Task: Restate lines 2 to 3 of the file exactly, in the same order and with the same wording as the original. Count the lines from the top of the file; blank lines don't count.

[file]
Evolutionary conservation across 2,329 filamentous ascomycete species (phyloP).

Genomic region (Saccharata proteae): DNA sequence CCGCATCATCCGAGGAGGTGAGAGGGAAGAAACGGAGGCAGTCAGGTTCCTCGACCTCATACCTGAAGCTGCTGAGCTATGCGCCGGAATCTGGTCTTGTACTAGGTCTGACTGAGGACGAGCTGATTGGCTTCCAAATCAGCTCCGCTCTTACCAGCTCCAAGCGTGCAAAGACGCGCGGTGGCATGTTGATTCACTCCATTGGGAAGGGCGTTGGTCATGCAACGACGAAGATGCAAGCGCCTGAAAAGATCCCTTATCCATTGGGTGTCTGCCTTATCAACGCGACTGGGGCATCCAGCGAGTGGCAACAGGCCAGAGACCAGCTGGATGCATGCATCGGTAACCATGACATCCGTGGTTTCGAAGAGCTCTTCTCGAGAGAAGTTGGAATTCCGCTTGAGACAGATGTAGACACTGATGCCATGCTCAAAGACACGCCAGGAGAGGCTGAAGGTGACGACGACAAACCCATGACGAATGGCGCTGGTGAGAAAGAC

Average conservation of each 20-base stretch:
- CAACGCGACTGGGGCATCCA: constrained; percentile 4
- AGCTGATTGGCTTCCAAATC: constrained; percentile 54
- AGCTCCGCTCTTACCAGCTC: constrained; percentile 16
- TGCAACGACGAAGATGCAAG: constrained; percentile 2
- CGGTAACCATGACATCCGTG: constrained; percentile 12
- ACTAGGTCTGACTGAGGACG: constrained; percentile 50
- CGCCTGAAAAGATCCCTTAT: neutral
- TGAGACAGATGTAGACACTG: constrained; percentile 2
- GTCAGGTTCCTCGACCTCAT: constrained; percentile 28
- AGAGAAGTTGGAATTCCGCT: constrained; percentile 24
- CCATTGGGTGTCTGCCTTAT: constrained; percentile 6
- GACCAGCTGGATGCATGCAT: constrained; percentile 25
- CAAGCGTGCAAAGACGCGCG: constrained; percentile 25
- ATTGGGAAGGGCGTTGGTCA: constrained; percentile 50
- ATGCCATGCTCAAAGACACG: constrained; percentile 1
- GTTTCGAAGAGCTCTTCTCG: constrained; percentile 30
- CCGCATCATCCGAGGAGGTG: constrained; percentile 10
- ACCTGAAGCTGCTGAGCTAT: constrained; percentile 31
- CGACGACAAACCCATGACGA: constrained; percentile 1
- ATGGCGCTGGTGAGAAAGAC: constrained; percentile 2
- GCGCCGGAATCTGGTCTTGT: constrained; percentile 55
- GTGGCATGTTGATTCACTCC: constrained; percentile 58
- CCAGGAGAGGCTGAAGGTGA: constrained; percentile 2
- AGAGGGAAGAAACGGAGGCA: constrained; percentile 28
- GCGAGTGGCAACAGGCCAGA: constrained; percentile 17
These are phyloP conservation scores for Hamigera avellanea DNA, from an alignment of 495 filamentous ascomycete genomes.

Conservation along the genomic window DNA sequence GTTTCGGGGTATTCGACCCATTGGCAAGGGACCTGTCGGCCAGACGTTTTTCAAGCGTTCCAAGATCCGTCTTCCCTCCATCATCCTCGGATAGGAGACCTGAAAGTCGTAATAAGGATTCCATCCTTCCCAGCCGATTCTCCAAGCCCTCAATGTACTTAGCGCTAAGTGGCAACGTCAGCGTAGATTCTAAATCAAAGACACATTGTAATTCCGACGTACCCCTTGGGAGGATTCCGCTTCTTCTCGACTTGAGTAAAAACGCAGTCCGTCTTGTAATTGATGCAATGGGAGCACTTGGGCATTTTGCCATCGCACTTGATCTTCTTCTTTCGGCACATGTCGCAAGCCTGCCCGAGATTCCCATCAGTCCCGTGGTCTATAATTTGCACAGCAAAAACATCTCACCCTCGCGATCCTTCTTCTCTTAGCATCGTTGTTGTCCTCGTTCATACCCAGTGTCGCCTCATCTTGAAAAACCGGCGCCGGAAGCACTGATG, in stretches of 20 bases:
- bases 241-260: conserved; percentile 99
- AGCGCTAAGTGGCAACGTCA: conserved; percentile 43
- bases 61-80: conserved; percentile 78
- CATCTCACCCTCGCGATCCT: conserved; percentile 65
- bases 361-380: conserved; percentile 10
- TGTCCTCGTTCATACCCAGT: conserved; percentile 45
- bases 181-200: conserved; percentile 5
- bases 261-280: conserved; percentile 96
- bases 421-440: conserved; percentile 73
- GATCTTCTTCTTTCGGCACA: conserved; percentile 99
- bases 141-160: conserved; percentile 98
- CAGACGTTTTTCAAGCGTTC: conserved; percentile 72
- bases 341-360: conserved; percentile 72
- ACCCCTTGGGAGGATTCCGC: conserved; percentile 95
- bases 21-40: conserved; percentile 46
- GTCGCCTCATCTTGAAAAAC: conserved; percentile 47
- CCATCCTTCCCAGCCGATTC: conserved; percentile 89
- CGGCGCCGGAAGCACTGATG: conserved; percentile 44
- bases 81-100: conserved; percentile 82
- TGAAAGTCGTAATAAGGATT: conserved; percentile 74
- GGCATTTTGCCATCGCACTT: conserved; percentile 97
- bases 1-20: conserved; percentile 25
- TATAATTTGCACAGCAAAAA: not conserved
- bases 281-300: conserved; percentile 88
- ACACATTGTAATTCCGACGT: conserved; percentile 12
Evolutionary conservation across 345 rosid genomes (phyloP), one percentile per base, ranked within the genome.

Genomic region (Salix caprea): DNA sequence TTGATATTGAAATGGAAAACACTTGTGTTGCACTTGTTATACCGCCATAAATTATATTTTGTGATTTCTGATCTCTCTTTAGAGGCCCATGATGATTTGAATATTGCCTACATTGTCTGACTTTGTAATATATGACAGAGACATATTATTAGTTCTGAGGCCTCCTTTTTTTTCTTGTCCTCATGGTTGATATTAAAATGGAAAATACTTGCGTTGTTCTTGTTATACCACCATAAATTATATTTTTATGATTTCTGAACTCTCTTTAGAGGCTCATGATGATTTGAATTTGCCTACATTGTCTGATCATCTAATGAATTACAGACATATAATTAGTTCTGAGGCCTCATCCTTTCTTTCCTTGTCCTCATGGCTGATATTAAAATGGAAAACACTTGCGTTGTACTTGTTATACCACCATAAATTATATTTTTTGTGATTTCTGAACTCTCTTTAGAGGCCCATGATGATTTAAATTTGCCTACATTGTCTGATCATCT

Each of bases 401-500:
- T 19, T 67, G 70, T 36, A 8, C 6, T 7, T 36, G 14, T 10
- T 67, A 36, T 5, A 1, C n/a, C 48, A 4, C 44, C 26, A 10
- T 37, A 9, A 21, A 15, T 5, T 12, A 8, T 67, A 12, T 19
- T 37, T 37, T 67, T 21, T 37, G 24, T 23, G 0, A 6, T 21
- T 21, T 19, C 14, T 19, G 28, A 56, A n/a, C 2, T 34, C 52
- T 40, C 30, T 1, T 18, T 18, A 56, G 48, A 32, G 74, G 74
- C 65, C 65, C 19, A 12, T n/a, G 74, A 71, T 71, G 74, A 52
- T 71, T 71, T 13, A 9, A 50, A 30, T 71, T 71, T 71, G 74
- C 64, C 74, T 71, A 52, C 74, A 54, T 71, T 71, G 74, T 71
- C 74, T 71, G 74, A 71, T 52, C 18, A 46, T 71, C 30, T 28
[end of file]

Genomic region (Saccharata proteae): DNA sequence CCGCATCATCCGAGGAGGTGAGAGGGAAGAAACGGAGGCAGTCAGGTTCCTCGACCTCATACCTGAAGCTGCTGAGCTATGCGCCGGAATCTGGTCTTGTACTAGGTCTGACTGAGGACGAGCTGATTGGCTTCCAAATCAGCTCCGCTCTTACCAGCTCCAAGCGTGCAAAGACGCGCGGTGGCATGTTGATTCACTCCATTGGGAAGGGCGTTGGTCATGCAACGACGAAGATGCAAGCGCCTGAAAAGATCCCTTATCCATTGGGTGTCTGCCTTATCAACGCGACTGGGGCATCCAGCGAGTGGCAACAGGCCAGAGACCAGCTGGATGCATGCATCGGTAACCATGACATCCGTGGTTTCGAAGAGCTCTTCTCGAGAGAAGTTGGAATTCCGCTTGAGACAGATGTAGACACTGATGCCATGCTCAAAGACACGCCAGGAGAGGCTGAAGGTGACGACGACAAACCCATGACGAATGGCGCTGGTGAGAAAGAC

Average conservation of each 20-base stretch: